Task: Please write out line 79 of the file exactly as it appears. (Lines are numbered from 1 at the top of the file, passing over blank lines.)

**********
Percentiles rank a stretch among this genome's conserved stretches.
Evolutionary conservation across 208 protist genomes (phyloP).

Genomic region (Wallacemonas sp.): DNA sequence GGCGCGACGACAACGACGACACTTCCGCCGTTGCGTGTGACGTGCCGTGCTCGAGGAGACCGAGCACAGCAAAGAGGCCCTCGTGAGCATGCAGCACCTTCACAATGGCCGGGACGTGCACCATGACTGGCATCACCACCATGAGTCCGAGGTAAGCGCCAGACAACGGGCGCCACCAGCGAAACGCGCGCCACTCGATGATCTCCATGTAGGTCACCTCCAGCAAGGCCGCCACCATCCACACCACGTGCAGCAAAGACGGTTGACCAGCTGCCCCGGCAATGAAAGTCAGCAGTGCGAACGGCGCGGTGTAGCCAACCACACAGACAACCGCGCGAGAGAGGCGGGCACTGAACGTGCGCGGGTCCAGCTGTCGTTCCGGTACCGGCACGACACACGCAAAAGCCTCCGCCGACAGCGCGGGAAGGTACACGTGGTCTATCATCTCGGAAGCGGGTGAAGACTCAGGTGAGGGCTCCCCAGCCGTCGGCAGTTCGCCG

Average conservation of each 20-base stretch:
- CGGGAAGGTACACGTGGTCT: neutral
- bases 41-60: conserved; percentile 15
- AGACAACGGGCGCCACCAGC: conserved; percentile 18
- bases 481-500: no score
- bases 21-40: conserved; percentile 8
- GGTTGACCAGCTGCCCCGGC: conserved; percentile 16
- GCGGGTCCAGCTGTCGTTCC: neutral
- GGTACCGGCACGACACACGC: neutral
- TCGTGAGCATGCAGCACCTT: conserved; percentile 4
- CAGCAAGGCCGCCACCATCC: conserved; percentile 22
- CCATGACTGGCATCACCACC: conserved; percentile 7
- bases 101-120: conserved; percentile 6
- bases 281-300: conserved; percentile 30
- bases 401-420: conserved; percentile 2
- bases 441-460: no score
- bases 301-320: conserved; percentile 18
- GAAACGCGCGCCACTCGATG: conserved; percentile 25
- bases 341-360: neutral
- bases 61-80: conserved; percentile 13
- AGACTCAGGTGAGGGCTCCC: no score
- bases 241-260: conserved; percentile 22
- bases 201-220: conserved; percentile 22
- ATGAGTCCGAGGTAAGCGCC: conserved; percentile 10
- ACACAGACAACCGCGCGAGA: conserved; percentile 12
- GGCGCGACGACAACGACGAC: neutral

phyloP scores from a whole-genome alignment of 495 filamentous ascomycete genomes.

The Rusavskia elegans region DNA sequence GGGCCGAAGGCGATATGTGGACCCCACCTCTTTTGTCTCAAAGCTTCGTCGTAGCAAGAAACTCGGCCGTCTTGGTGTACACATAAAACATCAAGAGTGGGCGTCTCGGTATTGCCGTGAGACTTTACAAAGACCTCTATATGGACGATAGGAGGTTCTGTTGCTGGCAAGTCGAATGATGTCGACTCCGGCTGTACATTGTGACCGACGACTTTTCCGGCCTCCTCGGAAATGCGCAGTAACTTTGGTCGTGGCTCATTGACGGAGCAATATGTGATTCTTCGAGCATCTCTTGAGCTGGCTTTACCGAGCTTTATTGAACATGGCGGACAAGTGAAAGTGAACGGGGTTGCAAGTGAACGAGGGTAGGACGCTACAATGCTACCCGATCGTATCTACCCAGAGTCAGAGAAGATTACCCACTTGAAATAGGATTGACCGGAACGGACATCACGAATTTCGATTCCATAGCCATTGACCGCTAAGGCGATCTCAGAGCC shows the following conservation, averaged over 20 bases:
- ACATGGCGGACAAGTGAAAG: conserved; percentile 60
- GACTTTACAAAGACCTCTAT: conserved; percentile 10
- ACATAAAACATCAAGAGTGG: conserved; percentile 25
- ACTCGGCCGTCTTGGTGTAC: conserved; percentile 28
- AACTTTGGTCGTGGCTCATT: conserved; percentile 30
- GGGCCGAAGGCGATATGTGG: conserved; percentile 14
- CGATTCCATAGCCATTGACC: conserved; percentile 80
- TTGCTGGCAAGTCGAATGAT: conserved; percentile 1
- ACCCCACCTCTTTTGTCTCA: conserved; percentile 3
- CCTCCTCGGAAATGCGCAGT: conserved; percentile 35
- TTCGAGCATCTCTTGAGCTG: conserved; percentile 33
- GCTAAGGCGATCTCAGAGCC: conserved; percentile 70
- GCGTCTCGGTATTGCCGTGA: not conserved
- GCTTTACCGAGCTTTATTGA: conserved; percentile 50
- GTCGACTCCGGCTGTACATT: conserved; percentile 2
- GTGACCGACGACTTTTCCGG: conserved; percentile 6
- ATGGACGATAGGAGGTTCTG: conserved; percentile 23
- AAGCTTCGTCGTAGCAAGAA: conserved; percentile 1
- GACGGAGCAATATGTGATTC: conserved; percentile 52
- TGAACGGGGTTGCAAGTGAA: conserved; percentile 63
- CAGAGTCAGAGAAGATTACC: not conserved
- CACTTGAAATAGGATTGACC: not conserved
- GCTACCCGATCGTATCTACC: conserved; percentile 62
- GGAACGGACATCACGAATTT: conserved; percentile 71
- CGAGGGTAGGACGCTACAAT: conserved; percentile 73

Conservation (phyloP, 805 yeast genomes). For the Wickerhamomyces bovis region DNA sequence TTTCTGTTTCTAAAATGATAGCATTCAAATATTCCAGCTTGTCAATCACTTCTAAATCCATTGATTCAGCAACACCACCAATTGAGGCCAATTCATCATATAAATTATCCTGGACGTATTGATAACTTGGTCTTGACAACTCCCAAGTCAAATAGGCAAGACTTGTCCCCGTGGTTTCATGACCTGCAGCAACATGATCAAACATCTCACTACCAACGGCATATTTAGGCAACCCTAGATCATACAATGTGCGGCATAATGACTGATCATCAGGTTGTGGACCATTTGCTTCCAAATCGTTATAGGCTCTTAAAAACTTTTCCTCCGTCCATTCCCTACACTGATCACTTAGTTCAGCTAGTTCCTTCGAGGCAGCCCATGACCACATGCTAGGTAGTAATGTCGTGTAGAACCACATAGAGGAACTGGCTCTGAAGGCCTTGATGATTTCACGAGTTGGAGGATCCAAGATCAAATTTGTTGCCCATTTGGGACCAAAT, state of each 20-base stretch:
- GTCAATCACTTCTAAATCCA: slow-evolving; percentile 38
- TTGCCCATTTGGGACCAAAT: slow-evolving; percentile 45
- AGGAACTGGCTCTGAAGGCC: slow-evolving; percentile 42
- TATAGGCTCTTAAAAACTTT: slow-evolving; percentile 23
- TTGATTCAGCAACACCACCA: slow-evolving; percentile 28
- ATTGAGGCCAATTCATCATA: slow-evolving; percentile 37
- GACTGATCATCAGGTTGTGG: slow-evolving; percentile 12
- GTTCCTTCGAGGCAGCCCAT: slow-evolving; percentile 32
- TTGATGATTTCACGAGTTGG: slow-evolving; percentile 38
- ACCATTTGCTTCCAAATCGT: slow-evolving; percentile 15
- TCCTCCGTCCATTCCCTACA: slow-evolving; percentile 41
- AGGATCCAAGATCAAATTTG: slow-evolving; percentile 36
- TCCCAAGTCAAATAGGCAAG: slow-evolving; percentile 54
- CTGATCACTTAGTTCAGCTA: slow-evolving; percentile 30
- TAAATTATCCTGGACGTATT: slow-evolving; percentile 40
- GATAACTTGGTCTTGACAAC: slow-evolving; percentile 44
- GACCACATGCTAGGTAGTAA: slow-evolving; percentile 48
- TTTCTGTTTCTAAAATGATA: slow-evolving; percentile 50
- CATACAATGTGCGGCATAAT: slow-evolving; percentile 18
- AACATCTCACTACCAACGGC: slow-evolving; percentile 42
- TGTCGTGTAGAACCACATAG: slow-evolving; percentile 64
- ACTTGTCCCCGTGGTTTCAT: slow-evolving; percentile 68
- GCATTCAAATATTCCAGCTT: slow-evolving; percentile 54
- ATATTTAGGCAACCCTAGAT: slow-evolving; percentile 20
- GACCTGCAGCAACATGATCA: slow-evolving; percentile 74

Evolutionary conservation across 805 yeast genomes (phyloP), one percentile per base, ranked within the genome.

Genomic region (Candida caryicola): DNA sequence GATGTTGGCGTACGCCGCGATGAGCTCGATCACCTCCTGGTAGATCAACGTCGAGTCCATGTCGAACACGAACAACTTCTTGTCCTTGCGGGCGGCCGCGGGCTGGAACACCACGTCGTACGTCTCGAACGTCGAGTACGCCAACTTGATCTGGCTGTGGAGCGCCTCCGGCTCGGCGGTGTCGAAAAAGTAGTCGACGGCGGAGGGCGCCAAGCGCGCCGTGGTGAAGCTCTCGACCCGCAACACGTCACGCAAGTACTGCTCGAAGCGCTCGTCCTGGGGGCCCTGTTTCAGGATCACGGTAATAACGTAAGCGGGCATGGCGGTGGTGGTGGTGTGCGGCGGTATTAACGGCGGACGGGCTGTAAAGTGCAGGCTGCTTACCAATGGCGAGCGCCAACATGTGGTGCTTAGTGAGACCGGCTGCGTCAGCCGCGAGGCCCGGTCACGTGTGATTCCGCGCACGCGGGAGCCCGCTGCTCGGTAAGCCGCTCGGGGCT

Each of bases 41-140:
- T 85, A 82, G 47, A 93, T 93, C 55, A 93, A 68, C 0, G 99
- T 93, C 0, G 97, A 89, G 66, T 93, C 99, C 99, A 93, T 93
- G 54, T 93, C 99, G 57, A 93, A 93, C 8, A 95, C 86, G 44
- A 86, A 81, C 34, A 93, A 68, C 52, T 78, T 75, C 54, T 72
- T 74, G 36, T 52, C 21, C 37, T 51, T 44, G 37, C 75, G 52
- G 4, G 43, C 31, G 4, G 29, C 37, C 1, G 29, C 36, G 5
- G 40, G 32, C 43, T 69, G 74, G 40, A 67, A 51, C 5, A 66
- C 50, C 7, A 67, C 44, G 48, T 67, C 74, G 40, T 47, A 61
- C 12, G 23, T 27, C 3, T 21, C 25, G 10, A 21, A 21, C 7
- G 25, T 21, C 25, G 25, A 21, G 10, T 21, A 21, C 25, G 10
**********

- ACTTGTCCCCGTGGTTTCAT: slow-evolving; percentile 68